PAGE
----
Bayer Crop Science:On the path towards sustainable agriculture in Latin America
Apr. 16, 2018
World agriculture is experiencing a turning point in which it faces ever greater challenges. The United Nations’ projection for world population growth - which is expected to reach 8.5 billion by 2030 -, climate change, and limited resources and fertile land for cultivation have driven a true transformation in agricultural production. We are witnessing major mobilization throughout the agribusiness chain to overcome these challenges; however, in practice, how will it be possible to ensure food in sufficient amounts and adequate quality in the face of this reality?
From what I see in Latin America, I believe that the path towards this response is propped on two key pillars: Innovation and sustainability. If we think about the first one, we can say that, little by little, farmers are breaking away from old production method and technique paradigms to give way to new technologies that emerge as true allies of the field.
Innovation is increasingly present in crops and contributes especially to increasing productivity levels. Tools such as precision farming, for example, have made it possible to automate work on rural property, from planting and harvesting to pesticide application. The result is clear: Less waste and more efficiency. In addition, I see new solutions capable of collecting information from the field to feed a database that will help farmers analyze their land. This comprehensive view in the form of images, data, and figures facilitates decision making and the investments to be made.
Insofar as the sustainability pillar is concerned, the commitment of the region's producers to natural resource conservation is a reality. With an eye on the planet they want to leave for future generations, they have put into practice initiatives such as, in Brazil, the best agricultural practices focused on water conservation by means of programs aimed at reforestation, erosion control, and soil fertility. In several countries, such as Argentina, Paraguay and Uruguay, there are several industry actions aimed at making society and farmers aware of the responsible use of crop protection products.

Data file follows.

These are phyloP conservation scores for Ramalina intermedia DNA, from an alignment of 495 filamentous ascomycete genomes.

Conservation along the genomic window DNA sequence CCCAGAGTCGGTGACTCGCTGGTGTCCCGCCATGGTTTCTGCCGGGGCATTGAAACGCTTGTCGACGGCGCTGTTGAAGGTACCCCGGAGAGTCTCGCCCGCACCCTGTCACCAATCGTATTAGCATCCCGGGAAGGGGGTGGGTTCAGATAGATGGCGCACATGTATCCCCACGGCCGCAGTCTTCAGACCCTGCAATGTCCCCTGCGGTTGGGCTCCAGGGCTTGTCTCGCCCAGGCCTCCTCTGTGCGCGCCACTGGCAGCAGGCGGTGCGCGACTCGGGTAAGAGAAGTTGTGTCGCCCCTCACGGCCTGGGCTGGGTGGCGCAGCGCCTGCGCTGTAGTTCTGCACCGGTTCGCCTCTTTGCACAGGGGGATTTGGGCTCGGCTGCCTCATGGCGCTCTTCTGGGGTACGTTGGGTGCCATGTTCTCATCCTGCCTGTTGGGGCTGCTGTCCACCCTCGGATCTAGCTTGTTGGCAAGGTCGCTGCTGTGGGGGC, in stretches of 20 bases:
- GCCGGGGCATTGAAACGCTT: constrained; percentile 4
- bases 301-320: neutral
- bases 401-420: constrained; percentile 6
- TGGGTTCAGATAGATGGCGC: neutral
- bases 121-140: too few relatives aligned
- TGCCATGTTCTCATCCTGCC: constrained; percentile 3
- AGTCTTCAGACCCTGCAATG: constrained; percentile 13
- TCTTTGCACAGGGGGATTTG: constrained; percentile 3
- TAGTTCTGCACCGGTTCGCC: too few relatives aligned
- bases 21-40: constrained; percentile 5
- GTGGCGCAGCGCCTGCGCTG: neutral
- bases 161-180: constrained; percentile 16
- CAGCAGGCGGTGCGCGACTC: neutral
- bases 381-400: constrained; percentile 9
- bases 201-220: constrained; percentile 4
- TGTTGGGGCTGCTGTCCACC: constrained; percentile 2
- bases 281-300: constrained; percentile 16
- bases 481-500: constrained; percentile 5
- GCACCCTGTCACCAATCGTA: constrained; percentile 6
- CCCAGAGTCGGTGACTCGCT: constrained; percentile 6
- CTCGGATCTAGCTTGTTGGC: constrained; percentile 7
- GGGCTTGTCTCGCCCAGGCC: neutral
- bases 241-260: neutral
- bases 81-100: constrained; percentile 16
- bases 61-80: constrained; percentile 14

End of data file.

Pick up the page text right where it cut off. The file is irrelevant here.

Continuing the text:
With leading countries in international food production, Latin America is advancing through these examples on the pillars of innovation and sustainability. A new model of success for the region is Bayer ForwardFarming, a knowledge platform for farmers that is focused on customized agronomic solutions, sustainable food production, and collaborations. The intention is to work with farms around the world to serve as market benchmarks, as well as to encourage other farmers to adopt sustainable initiatives on their properties. The initiative is already a reality in many European countries, and now also in Latin America. In 2017, three farms were launched in the region: AgrícolaTesta, in Argentina, Fazenda Nossa Senhora Aparecida, in Brazil, and Hornilla Fundo Santa Inés, in Chile.
Although they work with different crops and face challenges that are particular to each of their locations, these farms have something in common: They are examples of the fact that blending innovation and sustainability is a possible path for agriculture in the future. To learn more about the initiative, go to: https://www.cropscience.bayer.com/en/crop-science/forwardfarming
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